Objects of Our Affection

silver fork

silver fork

When my grandmother died, I inherited her china and silver silverware. She had acquired them at her sister’s death, a sister many years her senior. The China wasn’t expensive. I expect it was accumulated like the wine glasses in the cabinet–out of boxes of laundry soap. But I never bothered to ask her where her sister had gotten the dishes. In part because I was a kid but also because when you’re 12, you’re not thinking that they might be yours in two years. But they are–along with an assortment of other odd kitchen tools that are interesting and some hand carved. Also a copy of Gray’s Anatomy from the 1950s, which belonged to my grandfather and before him my uncle–who used it in physio therapy school. Somehow it got left in the bookcase near my grandfather’s favorite chair, the one I always sat in when I was at their house. I’d thumb through the book, lingering over the pages on male anatomy.

I picked up Lisa Tracy’s book, “Objects of Our Affection: Uncovering my Family’s Past one Chair, Pistol, and Pickle Fork at a time” and enjoyed delving into Tracy’s family history by looking at the possessions they had left behind, many of which the youngest generation has found difficult to depart with. Tracy’s family was in the military–and I mean all the family and all the way back to the frontier fort days. So their belongings were gathered from around the globe and many acquired as tokens of appreciation for services rendered. They tell interesting stories and it is compelling to think that we can trace our lives through the objects we leave behind.

I’ve always thought that the books that people own say a lot about who they are. First, those folks who own no books: hmmm. They are definitely a suspect lot, especially if they own one of those massive TVs. Not my kind of people! What would you find it you looked at my bookshelves? A lot less today than if you’d looked 10 years ago. I’ve been seriously down-sizing since I moved into my current home. Only this week I’ve culled another 15 or so books to resale or donate. But still on my shelves are over 100 cookbooks, reference books, an assortment of history monographs, how-to books, art books, books on creativity, and gardening. And a host of children’s books–some from my own childhood and some that proved my children’s favorites.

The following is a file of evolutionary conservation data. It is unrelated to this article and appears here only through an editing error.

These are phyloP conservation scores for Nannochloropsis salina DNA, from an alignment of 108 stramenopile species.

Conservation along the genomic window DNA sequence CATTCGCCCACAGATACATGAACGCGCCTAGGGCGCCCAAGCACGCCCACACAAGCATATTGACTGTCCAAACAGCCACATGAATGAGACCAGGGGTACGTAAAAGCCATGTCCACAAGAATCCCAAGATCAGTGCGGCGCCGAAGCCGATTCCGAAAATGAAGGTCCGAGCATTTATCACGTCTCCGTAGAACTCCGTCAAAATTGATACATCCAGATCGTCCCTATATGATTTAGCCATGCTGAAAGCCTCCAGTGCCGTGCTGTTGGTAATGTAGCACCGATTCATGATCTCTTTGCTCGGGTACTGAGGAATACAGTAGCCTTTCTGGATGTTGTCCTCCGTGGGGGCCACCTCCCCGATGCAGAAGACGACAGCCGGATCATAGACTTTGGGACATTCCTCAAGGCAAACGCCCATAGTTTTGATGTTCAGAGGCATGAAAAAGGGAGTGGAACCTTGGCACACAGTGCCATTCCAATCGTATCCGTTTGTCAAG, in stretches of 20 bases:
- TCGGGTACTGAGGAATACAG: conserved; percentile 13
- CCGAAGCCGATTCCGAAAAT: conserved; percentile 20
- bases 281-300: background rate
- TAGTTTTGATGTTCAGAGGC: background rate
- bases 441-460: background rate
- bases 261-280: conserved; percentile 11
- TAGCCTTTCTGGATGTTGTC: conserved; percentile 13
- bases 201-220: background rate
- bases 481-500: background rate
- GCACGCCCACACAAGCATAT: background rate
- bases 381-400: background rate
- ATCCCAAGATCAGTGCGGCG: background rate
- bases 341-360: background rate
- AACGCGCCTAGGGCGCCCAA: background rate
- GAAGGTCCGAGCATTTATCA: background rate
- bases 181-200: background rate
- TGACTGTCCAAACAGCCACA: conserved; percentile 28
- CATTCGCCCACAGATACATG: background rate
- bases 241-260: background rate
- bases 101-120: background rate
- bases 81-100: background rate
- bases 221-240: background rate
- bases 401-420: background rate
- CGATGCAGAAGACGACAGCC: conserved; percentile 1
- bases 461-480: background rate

Most of the rest of my belongings speak more to an absence of knick-knacks. I don’t like clutter so have little “stuff” around. But I do have a quilt my great-grandmother made and the baby blankets I swaddled my children in. I have a pile of old family photos, and of course my grandmother’s dishes. I wonder what my children will make of all these things when I’m gone?

One thought on “Objects of Our Affection

  1. Now you have me reminiscing! We have bits and pieces of family treasures, too, but most are tucked away in boxes — my MIL’s crystal, dozens of fancy cups and saucers, random silver pieces, oodles of unmarked, fading photos from my parents and grandparents, and books. I blogged a while back on my collection of old books (http://wp.me/phaYw-yr), nothing truly valuable or even precious in any way except I love having them.

    I think our attachment to such things reflects our need for roots… to feel grounded by these treasures that were loved by those who came before us. Our children know we have them. What they’ll choose to do with them after we’re gone I don’t know. But I expect they’ll keep a few things with the same nostalgia we have.

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